Cybersecurity threats are escalating, unnerving the boards of directors, managers, investors and other stakeholders of organizations of all sizes—whether public or private. Organizations are under increasing pressure to demonstrate that they are managing threats, and that they have effective processes and controls in place to detect, respond to, mitigate and recover from cybersecurity events.
Cybersecurity yields potential business opportunities for a firm to better serve its clients. As a trusted business advisor, firm practitioners can provide advisory services that help companies spot cybersecurity weaknesses, identify potential risks and offer advice on how to safeguard information and systems. Learn how you can help your clients navigate threats by becoming a trusted business advisor for their organization’s cybersecurity risk management programs.
Upon completing the learning, you will be awarded with a certificate in the form of a digital badge to be proudly displayed anywhere on the internet—a personal blog, a social network like LinkedIn, Facebook, Twitter, Mozilla Open Badges, a biographical page on a company website, or an online resume.
Learning for Trust Services Criteria and Description Criteria
The content within these certificate programs reference the trust services criteria and description criteria. If you need guidance and examples, then consider purchasing Walkthrough of the Trust Services Criteria and Walkthrough of the Description Criteria.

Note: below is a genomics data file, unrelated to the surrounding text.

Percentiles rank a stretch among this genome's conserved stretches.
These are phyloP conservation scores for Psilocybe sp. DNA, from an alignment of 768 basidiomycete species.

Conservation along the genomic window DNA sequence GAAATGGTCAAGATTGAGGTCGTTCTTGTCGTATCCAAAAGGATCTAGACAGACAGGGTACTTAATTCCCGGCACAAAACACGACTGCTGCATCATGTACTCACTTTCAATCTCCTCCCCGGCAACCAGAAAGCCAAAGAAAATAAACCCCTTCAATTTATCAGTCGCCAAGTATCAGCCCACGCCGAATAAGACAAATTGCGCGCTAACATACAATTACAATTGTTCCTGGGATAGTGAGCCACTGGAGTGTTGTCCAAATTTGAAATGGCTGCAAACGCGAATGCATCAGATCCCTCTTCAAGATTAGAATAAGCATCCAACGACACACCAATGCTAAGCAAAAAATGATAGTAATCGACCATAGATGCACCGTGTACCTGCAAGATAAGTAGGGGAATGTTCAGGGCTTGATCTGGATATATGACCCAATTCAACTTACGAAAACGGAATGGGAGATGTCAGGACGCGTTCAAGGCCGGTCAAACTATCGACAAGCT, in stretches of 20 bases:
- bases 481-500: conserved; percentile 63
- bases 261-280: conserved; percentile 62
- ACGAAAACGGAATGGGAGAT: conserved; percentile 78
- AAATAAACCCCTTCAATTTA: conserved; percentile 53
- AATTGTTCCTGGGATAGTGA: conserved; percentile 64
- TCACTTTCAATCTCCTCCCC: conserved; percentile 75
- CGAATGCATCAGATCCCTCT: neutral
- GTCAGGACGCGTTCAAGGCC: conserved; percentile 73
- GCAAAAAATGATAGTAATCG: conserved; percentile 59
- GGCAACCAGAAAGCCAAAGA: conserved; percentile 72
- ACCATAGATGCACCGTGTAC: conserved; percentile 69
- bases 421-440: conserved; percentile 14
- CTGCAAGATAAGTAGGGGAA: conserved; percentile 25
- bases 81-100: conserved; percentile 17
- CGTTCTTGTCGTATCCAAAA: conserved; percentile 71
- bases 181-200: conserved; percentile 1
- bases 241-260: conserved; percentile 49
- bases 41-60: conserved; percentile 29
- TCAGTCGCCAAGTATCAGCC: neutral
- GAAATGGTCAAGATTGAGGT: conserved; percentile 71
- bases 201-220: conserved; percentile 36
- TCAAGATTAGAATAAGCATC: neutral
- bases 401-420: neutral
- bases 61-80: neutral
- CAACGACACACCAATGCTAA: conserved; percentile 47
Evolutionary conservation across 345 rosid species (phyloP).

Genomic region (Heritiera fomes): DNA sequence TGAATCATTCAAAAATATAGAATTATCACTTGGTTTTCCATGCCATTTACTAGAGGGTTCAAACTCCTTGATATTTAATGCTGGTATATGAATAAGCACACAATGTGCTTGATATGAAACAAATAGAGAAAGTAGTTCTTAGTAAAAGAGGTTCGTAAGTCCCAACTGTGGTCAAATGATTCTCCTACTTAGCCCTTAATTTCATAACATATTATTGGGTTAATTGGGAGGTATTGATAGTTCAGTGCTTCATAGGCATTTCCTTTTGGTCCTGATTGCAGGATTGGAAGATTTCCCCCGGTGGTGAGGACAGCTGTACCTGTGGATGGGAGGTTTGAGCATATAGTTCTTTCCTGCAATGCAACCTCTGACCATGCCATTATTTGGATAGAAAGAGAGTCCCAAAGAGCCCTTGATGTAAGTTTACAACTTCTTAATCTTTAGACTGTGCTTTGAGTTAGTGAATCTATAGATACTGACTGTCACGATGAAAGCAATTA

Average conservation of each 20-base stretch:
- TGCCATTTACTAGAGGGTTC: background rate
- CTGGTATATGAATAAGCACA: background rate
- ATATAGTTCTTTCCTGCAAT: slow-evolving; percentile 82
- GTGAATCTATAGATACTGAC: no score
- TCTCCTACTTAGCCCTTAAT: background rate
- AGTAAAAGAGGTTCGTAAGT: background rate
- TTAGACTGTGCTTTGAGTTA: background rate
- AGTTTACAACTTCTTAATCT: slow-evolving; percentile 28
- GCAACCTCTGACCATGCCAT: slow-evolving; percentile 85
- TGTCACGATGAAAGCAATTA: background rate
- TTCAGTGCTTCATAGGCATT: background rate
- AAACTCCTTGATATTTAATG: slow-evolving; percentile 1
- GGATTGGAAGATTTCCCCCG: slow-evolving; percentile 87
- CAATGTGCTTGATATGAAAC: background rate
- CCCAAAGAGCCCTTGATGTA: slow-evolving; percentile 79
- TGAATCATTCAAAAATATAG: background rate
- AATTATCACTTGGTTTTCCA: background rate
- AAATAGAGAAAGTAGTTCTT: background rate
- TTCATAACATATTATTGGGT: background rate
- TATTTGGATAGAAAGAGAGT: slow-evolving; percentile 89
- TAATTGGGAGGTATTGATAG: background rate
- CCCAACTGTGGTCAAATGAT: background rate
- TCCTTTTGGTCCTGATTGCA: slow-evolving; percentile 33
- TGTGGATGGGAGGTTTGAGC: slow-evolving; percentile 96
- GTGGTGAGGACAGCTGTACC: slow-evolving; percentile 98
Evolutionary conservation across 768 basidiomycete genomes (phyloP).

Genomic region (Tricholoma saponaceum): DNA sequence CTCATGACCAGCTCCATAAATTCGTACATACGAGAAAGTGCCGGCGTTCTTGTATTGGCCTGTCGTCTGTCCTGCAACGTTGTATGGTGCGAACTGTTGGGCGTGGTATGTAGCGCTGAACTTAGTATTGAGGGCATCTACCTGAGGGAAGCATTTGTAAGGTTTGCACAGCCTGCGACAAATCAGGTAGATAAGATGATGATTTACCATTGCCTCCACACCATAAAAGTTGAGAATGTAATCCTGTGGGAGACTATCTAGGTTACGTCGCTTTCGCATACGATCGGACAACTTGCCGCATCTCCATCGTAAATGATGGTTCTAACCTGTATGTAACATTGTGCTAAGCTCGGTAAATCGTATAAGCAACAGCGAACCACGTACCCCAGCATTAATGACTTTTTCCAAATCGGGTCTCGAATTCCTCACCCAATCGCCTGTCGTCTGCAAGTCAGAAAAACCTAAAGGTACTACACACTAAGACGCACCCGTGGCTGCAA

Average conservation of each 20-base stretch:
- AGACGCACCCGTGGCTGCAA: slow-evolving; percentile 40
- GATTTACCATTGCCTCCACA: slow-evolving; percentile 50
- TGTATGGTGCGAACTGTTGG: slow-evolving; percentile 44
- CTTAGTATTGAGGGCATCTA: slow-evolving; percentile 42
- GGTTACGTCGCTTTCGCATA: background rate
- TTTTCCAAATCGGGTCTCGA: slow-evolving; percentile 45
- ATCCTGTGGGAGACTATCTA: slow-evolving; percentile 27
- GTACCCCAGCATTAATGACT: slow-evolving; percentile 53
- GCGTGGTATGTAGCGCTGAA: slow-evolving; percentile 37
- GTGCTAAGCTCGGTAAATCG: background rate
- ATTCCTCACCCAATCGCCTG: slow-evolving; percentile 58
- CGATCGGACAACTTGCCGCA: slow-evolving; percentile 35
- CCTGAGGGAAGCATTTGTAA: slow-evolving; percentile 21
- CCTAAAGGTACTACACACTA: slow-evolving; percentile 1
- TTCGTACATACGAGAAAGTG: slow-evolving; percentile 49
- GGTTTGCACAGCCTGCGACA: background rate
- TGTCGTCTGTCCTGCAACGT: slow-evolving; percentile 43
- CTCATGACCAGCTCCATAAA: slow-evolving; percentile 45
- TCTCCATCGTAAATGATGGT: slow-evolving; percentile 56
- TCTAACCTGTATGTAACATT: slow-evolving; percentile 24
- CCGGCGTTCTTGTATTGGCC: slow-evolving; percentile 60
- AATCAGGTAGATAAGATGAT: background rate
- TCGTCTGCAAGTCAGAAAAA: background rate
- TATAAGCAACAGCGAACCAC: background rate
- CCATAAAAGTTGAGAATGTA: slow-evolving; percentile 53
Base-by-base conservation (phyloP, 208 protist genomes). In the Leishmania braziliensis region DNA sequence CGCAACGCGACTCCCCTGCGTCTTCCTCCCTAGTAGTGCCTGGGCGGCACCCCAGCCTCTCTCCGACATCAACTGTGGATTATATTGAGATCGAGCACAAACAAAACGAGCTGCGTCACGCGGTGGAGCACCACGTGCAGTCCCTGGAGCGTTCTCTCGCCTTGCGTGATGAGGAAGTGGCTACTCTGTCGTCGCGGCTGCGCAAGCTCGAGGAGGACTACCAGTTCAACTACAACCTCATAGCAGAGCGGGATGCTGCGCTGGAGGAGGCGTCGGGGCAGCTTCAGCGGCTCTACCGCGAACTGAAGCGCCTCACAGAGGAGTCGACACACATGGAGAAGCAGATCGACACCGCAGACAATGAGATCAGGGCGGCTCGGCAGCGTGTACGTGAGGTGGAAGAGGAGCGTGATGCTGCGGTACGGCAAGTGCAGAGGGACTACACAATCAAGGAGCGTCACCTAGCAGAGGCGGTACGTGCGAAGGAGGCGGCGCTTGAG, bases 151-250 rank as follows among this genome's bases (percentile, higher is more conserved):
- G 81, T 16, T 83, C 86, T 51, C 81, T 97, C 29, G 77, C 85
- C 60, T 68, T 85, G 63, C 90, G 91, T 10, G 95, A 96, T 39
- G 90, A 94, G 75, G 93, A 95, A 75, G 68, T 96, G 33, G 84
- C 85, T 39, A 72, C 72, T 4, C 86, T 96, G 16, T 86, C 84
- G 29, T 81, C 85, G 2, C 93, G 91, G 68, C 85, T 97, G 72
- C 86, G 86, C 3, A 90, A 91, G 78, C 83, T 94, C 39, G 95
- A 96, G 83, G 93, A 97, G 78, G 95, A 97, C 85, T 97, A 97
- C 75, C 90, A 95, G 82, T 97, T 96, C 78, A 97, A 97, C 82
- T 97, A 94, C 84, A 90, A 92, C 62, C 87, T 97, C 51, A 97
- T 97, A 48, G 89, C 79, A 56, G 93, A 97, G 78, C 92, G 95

Exploring Cybersecurity Toolkit
This toolkit, developed by PCPS, provides learning resources and staff training tools which can assist firms in assessing their own cybersecurity position, as well as that of their clients. Together, these tools will provide insight on your firm’s cybersecurity strengths and opportunities for improvement, in addition to helping your firm analyze your service opportunities with clients. Learn more.
Practitioners who are interested in providing cybersecurity advisory services and want to build their competencies in and understanding of these types of services. Likely participants may already have SOC for service organizations practices and are looking to expand into cybersecurity. Participants must have either IT expertise or access to IT professionals who possess the skills to perform this work.
CPAs in public accounting firms who are providing non-consulting and advisory services for clients of the firms (e.g. tax or A&A services) and need to be able to intelligently convey the value of a cybersecurity risk management program to their clients (to then hand off to the cybersecurity specialist within the firm).
Management accountants and internal auditors who want to understand the types of services available to their organizations related to the management of cybersecurity risks